Africa's labour productivity is rising, and trade between Africa and the rest of the world has increased by 200 per cent since 2000. At least a dozen African economies have expanded by more than 6 per cent per year for the past six years, earning the nickname, "Africa's Lion Economies."
Meanwhile, massive infrastructural developments are planned on the continent, with some already underway to facilitate national and regional trade. Major corridors for infrastructure, agriculture and more are being planned and set aside.
The Priority Action Plan of the Programme for Infrastructure Development in Africa (PIDA) has identified approximately 50 projects that will require about $360 billion in investment in this sector.
Africa’s current economic development has the potential to improve the livelihoods of millions of people in poverty across the continent. As Africa develops, however, its wildlife and wildlands are being impacted significantly — resulting in a loss of ecosystem services and the related goods they provide.
Ecosystem goods and services are those benefits provided by nature, such as food, water, clean air and more. Economic development and all life depend on ecosystem goods and services…and Africa’s wildlands represent the last places capable of providing the ecosystem goods and services necessary for Africa’s continued development. Wild lands, for example, provide critical water catchment services to Africa.
A third of the 100 largest cities of the world, Nairobi and Cape Town included, depend on protected areas for their water supply. More than 40 per cent of our citizens still lack access to safe and affordable drinking water, and we know demand for water will increase in the future. Africa needs agriculture to feed its rapidly increasing population and to contribute to feeding the rest of the world.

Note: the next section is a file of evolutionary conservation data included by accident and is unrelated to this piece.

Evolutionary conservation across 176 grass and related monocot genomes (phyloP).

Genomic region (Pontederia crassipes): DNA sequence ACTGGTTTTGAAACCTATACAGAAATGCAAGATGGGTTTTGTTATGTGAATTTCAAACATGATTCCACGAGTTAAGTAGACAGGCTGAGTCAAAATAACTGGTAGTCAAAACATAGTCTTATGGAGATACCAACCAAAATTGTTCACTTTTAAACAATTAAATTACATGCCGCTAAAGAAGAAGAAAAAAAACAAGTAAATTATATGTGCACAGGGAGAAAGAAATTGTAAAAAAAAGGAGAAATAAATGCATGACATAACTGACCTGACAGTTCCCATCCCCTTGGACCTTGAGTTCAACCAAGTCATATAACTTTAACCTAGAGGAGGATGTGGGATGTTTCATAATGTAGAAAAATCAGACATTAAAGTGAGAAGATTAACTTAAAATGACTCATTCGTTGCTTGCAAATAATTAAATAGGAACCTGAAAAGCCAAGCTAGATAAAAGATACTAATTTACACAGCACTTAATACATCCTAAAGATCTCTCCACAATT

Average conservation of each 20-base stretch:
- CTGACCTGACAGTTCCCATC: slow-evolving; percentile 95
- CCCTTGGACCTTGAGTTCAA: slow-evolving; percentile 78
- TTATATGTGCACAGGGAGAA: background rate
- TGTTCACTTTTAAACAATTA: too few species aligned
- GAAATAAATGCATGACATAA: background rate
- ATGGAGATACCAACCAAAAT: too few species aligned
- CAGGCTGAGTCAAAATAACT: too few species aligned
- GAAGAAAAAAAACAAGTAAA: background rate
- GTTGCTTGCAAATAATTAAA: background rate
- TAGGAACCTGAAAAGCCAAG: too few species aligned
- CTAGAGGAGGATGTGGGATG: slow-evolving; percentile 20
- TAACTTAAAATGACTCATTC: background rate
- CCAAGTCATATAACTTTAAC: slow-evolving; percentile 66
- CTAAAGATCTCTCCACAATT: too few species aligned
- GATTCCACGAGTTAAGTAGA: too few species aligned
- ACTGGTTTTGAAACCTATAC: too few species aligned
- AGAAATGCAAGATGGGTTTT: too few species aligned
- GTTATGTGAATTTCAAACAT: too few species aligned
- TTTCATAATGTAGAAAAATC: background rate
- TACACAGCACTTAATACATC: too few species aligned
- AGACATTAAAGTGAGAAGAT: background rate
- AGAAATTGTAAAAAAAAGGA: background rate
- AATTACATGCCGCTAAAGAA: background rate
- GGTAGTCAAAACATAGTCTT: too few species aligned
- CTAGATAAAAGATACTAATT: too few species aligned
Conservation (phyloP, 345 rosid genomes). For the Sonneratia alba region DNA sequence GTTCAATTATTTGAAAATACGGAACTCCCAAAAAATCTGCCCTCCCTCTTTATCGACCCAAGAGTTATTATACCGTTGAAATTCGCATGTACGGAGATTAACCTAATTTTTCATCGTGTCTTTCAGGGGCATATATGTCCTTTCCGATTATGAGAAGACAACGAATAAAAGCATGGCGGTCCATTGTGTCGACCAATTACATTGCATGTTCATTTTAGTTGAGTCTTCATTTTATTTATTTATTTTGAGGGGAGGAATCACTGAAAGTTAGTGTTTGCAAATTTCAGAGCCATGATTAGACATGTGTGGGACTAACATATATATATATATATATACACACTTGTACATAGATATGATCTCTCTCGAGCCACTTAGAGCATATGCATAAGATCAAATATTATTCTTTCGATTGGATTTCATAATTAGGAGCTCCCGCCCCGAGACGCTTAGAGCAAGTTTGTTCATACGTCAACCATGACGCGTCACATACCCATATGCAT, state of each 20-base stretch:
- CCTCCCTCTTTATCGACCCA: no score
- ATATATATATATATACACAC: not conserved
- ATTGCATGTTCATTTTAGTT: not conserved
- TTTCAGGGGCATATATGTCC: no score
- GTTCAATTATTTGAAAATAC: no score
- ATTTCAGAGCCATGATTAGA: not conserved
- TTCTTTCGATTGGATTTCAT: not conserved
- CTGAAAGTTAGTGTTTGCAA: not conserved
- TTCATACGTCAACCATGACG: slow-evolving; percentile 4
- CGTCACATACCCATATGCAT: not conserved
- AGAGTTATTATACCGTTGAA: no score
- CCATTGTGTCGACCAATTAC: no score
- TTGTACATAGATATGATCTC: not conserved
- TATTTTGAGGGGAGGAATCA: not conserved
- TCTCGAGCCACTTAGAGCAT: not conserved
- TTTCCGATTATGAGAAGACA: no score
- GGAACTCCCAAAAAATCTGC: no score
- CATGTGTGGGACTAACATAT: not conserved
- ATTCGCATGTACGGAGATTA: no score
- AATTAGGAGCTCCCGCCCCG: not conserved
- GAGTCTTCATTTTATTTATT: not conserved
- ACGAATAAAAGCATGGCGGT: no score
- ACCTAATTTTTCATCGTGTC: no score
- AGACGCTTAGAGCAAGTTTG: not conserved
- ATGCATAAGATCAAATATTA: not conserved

Here, too, wildlands play an important role, supplying water, pollination, soil protection and pest control. For local communities who practice subsistence agriculture, the environment ensures food security and supports their other livelihood needs.
Africa’s wildlands will also continue to provide opportunities for sustainable natural resource extraction to meet shelter, cooking fuel and other needs for a majority of the population, especially in rural areas.
Finally, as we witness other continents suffering from air quality issues as a result of rapid development, Africans can rely on the Congo Basin Forest, which serves as the world’s “second lung” after the Amazon.
But the reductions experienced by Africa’s large mammal populations in the last four decades are indicative of the continuing state of deterioration of the continent’s biodiversity.
The health of Africa’s wildlife species is a visible natural proxy, a measure for our ability to live in balance with our natural environment. If we cannot solve this very visible problem, how will we learn to solve more hidden problems like climate change and ocean acidification?
Our continent is therefore at a critical crossroads: The decisions we make now—around how we develop the continent and ultimately how we will manage our natural resources — will have lasting impact on future generations.
And let us not mistake what we have at stake: The African continent is home to one quarter of the world’s 4,700 mammal species, more than 2,000 species of birds (one fifth of the world’s total) and at least 2,000 species of fish and 950 species of amphibians.
The African mainland harbours 40,000 – 60,000 plant species and about 100,000 known species of insects and arachnids. One eighth of the world’s 34 biodiversity hotspots are in Africa.
The thousands of valuable plant and animal species found in African wildlands represent natural capital whose loss in economic and ecological terms is not easy to fathom.
It is increasingly clear that Africa’s wildlife and wildlands are central to the continent’s economies. If we want our “lion economies” to continue to roar for decades to come, we must make sure that wildlife and wildlands remain central to the decisions we make around Africa’s future.
The writer is the president, African Wildlife Foundation, which is Africa’s oldest and largest conservation organisation.